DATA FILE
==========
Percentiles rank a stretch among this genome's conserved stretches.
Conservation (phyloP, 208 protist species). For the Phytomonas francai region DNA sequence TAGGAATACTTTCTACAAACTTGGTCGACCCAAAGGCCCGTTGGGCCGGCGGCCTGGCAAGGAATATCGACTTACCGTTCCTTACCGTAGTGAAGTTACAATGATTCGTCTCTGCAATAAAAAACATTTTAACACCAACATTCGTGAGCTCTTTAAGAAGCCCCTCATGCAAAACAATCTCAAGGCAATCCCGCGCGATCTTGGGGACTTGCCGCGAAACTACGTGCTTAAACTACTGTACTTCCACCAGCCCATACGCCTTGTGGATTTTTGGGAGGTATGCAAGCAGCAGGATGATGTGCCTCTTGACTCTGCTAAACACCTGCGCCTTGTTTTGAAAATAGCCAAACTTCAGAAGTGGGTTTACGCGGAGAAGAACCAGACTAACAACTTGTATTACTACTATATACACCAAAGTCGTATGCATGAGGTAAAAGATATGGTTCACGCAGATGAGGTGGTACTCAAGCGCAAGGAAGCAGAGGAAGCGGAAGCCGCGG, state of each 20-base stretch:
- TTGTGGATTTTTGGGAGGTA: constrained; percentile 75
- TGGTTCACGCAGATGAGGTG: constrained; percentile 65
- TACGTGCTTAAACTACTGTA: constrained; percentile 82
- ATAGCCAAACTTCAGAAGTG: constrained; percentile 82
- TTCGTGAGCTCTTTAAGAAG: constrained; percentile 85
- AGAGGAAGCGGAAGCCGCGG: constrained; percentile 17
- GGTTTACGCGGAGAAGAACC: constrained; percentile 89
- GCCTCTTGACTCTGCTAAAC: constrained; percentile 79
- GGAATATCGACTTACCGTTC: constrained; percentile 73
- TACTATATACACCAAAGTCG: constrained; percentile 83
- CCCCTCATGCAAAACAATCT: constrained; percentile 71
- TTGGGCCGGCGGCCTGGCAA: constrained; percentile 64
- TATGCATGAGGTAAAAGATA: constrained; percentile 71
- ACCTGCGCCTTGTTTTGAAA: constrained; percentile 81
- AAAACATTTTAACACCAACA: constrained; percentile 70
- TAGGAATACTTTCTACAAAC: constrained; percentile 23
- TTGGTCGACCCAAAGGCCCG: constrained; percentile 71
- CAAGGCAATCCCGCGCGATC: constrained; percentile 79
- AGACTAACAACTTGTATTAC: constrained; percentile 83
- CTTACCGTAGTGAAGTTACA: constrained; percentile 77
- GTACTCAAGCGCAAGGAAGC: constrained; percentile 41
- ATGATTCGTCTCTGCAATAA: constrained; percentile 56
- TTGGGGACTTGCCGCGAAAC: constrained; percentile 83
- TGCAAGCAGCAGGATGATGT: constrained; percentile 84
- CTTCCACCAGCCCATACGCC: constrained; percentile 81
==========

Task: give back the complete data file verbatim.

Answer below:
Percentiles rank a stretch among this genome's conserved stretches.
Conservation (phyloP, 208 protist species). For the Phytomonas francai region DNA sequence TAGGAATACTTTCTACAAACTTGGTCGACCCAAAGGCCCGTTGGGCCGGCGGCCTGGCAAGGAATATCGACTTACCGTTCCTTACCGTAGTGAAGTTACAATGATTCGTCTCTGCAATAAAAAACATTTTAACACCAACATTCGTGAGCTCTTTAAGAAGCCCCTCATGCAAAACAATCTCAAGGCAATCCCGCGCGATCTTGGGGACTTGCCGCGAAACTACGTGCTTAAACTACTGTACTTCCACCAGCCCATACGCCTTGTGGATTTTTGGGAGGTATGCAAGCAGCAGGATGATGTGCCTCTTGACTCTGCTAAACACCTGCGCCTTGTTTTGAAAATAGCCAAACTTCAGAAGTGGGTTTACGCGGAGAAGAACCAGACTAACAACTTGTATTACTACTATATACACCAAAGTCGTATGCATGAGGTAAAAGATATGGTTCACGCAGATGAGGTGGTACTCAAGCGCAAGGAAGCAGAGGAAGCGGAAGCCGCGG, state of each 20-base stretch:
- TTGTGGATTTTTGGGAGGTA: constrained; percentile 75
- TGGTTCACGCAGATGAGGTG: constrained; percentile 65
- TACGTGCTTAAACTACTGTA: constrained; percentile 82
- ATAGCCAAACTTCAGAAGTG: constrained; percentile 82
- TTCGTGAGCTCTTTAAGAAG: constrained; percentile 85
- AGAGGAAGCGGAAGCCGCGG: constrained; percentile 17
- GGTTTACGCGGAGAAGAACC: constrained; percentile 89
- GCCTCTTGACTCTGCTAAAC: constrained; percentile 79
- GGAATATCGACTTACCGTTC: constrained; percentile 73
- TACTATATACACCAAAGTCG: constrained; percentile 83
- CCCCTCATGCAAAACAATCT: constrained; percentile 71
- TTGGGCCGGCGGCCTGGCAA: constrained; percentile 64
- TATGCATGAGGTAAAAGATA: constrained; percentile 71
- ACCTGCGCCTTGTTTTGAAA: constrained; percentile 81
- AAAACATTTTAACACCAACA: constrained; percentile 70
- TAGGAATACTTTCTACAAAC: constrained; percentile 23
- TTGGTCGACCCAAAGGCCCG: constrained; percentile 71
- CAAGGCAATCCCGCGCGATC: constrained; percentile 79
- AGACTAACAACTTGTATTAC: constrained; percentile 83
- CTTACCGTAGTGAAGTTACA: constrained; percentile 77
- GTACTCAAGCGCAAGGAAGC: constrained; percentile 41
- ATGATTCGTCTCTGCAATAA: constrained; percentile 56
- TTGGGGACTTGCCGCGAAAC: constrained; percentile 83
- TGCAAGCAGCAGGATGATGT: constrained; percentile 84
- CTTCCACCAGCCCATACGCC: constrained; percentile 81